Berlin

If you have 40 minutes, just watch this documentary. If not, I will try and summarize. But keep in mind that I was a terrible history student…

Between 1945-1991, after the defeat of the Axis Powers (Italy, Tokyo and Germany) in World War Two, Eastern Germany (under the administration of the Soviet Union) was barricaded behind a 3 meter high wall known as “The Iron Curtain”. This wall was built to separate East Germany from West, which was under the administration of America, France and Britain.

Where the Soviet Union ruthlessly demanded obedience and loyalty to the state, the western powers wanted free market economies and trade. Hence the division. So, in my view, where one group wanted to make money off the spoils of war by direct ownership another group wanted to make money by trade. This history of economic separation then subsequent reunification is one of the pieces of what would define Germany as an economic stronghold globally.

This is what it feels like to enter Berlin. The history of the city literally hits you at once. I was sitting in the cab from the airport thinking, “It’s just a cleaner Nairobi with more white people…” Then I saw her in the distance…

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The Victory Column is not particularly popular among German youth who do not like, and want to distance themselves from, the country’s history of war. The lady on top of it is named Victoria, Roman goddess of victory. She literally watches over Berlin atop a giant tower. Signifying victory in war. This kind of artistic symbolism has always played a role in Germany’s war history. During the rise and fall of the Third Reich and Nazi Germany, art and symbolism played a big role in Hitler’s ability to light a fire in the hearts of the people. Still, with a history of war which culminated in Nazis, you can see why young Germans are eager to get away from this legacy.

There are plenty more monumental statues and buildings around the city. Not going to get into the history of each of them. Mostly because that is a lot of research I don’t want to do for a blog post.

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But beyond being a giant museum, Berlin is also a city of and by design. My experience in marketing has taught me to spot clever use of typography, images and innovative product design. Berlin has all the above in spades. The city is actually, to some extent, an artist playground where art is allowed to thrive. Considering art is such a big part of the story of Berlin, that is not surprising.

The city is actually, to some extent, an artist playground where art is allowed to thrive.

Although some of the elder generation don’t like it. Graffiti and a rebel culture have thrived in Berlin. You see it in the marketing posters and street art on public walls. A lot of it actually IS just basic graffiti, but I saw a whole street dedicated to it while riding the bus at night. I wanted to get off but the whole not knowing where I was thing was a deterrent… I will be back!

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“The devil rides your greed…”

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You can watch this one to understand why the fall of the Berlin Wall inspired a strong street art culture.

And you can watch this one if you just want to see some cool stuff 🙂

Let’s move away from art…

Another interesting feature of Berlin is transportation. How people get around is designed to minimize the carbon footprint either through affordable and reliable public transportation or bicycles. People still have their vehicles but the city is definitely less congested than Nairobi. My guess, less use of private means.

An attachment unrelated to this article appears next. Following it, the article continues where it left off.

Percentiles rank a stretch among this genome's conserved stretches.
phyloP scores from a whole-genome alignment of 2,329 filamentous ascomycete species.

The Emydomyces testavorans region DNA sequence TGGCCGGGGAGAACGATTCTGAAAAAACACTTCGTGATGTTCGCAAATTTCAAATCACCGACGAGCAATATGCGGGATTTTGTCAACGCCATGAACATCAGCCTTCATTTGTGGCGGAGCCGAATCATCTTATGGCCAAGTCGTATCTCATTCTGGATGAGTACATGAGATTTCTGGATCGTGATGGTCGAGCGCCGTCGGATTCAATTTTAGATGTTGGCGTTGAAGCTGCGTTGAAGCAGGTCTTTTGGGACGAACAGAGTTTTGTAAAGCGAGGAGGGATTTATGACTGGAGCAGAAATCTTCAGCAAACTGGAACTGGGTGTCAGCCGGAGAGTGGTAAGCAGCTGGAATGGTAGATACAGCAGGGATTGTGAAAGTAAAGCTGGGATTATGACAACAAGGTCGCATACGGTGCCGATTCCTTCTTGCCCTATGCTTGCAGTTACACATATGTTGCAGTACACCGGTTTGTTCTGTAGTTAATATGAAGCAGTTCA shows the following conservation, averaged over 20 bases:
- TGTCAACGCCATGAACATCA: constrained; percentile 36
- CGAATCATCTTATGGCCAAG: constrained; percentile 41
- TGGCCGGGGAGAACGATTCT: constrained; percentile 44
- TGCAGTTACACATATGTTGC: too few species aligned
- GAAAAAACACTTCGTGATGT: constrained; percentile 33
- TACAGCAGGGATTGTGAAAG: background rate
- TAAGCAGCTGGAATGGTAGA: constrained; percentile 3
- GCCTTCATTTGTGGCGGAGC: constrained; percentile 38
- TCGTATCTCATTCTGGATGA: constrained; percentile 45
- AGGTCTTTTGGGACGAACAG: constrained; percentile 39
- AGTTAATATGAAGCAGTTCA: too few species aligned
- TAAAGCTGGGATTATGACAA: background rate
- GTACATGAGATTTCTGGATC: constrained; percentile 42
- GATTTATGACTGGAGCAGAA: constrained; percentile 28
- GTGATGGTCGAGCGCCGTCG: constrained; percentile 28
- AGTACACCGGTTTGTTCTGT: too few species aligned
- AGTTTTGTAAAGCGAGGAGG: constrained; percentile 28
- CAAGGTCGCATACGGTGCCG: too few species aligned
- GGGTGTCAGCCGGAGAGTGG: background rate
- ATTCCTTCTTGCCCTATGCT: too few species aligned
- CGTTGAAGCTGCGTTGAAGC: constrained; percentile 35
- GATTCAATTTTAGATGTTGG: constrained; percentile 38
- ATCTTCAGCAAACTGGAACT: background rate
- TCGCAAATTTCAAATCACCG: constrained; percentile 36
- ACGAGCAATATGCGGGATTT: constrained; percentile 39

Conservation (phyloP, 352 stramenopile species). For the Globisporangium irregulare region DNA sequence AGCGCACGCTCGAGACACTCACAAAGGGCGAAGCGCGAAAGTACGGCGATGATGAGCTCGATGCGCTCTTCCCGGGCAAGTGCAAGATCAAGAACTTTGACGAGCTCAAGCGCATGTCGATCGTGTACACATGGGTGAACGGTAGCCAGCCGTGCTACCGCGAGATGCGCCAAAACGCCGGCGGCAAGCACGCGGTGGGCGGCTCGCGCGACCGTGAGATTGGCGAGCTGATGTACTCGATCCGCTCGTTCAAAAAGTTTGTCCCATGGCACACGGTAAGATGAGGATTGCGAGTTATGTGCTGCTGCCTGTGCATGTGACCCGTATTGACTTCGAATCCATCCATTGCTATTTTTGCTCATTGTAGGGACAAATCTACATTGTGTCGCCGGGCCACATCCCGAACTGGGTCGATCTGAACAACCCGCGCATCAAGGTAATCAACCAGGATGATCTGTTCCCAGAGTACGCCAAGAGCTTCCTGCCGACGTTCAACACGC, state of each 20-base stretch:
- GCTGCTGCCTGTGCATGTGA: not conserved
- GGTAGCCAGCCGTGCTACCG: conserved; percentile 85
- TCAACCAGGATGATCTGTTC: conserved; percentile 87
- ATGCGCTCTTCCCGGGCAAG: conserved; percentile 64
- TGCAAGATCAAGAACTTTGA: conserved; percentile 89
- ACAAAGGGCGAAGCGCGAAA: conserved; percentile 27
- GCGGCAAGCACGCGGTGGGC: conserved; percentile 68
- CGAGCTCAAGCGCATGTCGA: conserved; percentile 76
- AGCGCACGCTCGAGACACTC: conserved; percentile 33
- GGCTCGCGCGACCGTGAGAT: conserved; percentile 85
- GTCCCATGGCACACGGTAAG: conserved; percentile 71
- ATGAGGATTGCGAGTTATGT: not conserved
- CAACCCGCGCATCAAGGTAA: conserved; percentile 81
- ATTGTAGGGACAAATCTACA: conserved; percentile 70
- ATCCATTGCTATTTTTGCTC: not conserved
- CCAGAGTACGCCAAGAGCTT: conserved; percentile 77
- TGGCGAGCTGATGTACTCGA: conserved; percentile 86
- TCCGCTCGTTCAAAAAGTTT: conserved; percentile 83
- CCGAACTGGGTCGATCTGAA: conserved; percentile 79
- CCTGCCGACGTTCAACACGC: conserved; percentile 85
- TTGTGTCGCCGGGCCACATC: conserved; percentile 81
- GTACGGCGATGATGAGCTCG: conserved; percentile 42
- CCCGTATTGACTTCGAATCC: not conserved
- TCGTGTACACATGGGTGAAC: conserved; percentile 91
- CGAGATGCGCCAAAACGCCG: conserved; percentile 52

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My boss told me about this. I was happy I got to experience it first hand. There is a transport unit known as BVG in Berlin. It is a combination of underground trains, buses and trams. All of them run on a very tight schedule around and outside the city. For 7 Euros (about 750 Shillings), you can ride any of these vehicles anywhere for an entire day. You can also get a weekly and a monthly rates. By Kenyan standards it is expensive but in Germany they get paid more so it evens out… For them!

The cool thing about these vehicles is that the timings are absolute. 7AM means 7AM! There are also electronic signs around the city and on the buses showing when the next one will be by.  Armed with BVG and Google Maps even the most basic tourist (me) can make their way around the city relatively easily. This also explains why German people are so time conscious. It is in their day to day culture that if you want to get somewhere on time then you have to catch the related transportation on time. There is no traffic to hide behind when explaining lateness.

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Beyond BVG, you can rent a bicycle in Germany, ride it to your destination then leave it there for the next person in that area who wants to rent one. These rentals even come with baby carriers so that you can move around with your wee ones. It made sense in Berlin but I cannot see that in Nairobi.  There is also a special red bricked bicycle lane on the sidewalk. Again… Not seeing it in Nairobi.

Ultimately, it was a pretty good trip. I was there for work, so not much time to actually get my tourist on, but pretty sure I will go again in future. Then I can really annoy the German people with my mildly racist shenanigans. And now, some obligatory random photos taken during my one afternoon/evening walk (I literally had no time during this visit for a proper photo walk. Next time.)

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In China, Chinese food is just food. In Germany a Mercedes can be a taxi… Both seem wildly inaccurate but it happens.

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